A look back at West Africa’s RIOnet
Despite its shortcomings, we can’t forget how far current African infrastructure and ICT development has come since the early 1990’s. The following example highlights how foreign interests can aid developing nations by providing both physical and human resources for development.
RIO (meaning “Reseau Intertropical d’Ordinateurs”) was a network of electronic communication developed by ORSTOM, a French scientific research agency working in West Africa. Interestingly, this early network emerged from France’s imperialistic ties to Africa. The ORSTOM agency was founded after World War II and only existed in former French West African nations. The agency’s initial goals were to explore how to stop the spread of disease in French colonies. Eventually, the organization formed a telecommunications network connecting the regions with France. RIOnet linked 25 UNIX hosts in 10 countries giving about 80 access points. Burkina Faso, Cameroon, Congo, Ivory Coast, Mali, Niger, Senegal, Togo, Seychelles, and Madagascar were all connected to Montpellier, France via dial-up. NSRC’s database has a status update from November 1993:
Services: Email, Forums, Listserv, Electronic bulletins, User directory.
Users: About 1000. They are working for scientific research establishments, Universities, NGO’s, library. 13 000 Emails making about 50 MO are sent every month between North (Europe, America) and South Africa, Caribbean and Pacific) part of network.
Keeping links up 24 hours a day to Africa was not practical, however. Some countries turned off electricity at night. In addition, tariffs were high enough that a call to Paris 24 hours per day would be prohibitive. TCP/IP also had some problems in such an environment so the solution was UUCP. The UUCP F protocol ran on top of X.25 and calls were placed once or twice a day to transfer mail.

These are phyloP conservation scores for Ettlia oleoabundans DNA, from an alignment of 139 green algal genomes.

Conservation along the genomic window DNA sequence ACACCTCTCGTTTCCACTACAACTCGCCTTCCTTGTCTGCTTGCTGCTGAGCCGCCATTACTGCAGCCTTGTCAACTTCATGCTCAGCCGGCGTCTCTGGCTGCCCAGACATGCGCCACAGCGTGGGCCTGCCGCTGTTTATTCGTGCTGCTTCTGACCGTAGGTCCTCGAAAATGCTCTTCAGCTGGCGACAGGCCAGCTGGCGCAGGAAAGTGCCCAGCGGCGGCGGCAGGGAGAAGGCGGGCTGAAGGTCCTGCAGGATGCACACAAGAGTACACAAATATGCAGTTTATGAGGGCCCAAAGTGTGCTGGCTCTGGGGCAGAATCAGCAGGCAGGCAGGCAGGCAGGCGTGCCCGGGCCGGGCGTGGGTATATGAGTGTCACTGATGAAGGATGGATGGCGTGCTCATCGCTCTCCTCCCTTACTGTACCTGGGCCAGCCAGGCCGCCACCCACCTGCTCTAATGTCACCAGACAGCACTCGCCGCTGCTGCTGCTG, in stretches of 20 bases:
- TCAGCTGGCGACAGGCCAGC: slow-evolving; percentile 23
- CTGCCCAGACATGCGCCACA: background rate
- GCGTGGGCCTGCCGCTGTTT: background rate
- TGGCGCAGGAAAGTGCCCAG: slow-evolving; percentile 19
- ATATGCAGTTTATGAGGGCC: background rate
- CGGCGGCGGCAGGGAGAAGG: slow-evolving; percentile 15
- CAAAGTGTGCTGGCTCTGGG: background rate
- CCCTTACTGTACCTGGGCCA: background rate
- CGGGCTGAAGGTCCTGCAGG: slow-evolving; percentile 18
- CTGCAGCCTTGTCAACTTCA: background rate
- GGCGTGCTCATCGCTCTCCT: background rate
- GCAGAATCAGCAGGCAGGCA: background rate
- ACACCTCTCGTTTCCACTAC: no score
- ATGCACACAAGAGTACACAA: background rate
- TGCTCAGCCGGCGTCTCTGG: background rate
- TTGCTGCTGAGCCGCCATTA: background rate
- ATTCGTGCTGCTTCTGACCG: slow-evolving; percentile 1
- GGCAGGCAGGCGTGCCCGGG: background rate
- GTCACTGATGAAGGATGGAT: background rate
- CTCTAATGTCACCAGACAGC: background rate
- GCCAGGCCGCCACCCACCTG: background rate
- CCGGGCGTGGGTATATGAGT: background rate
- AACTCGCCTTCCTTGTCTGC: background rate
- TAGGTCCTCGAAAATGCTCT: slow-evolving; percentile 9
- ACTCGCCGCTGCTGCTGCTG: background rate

An archive site, museum.media.org explains even more about RIOnet. When a new site was added to the network, Pascal Renaud and local researchers would host a conference attended by government officials, PTT staff, any local non-governmental organizations (e.g., the UN), and university researchers. ORSTOM had a policy of allowing any of these people to use RIO. This open policy helped make ORSTOM part of the local community and helped spread mail access to many new parts of the world.
Supporting scientific computing in such a far-flung network is quite a challenge. Only a few sites had real computer support people. Dakar, for example, had one staffer to support the 15 Suns at that site. For other facilities, ORSTOM had an interesting support structure.
In France, military service is compulsory. An alternative, however is a system somewhat like the U.S. Peace Corps. ORSTOM, as a national laboratory, receives an annual quota of young engineers and puts them to work maintaining computers in far-away places.
For a detailed look at how many messages were sent, how much data was exchanged, and how many individuals used the network, a French-language paper from 1990-1992 is available here.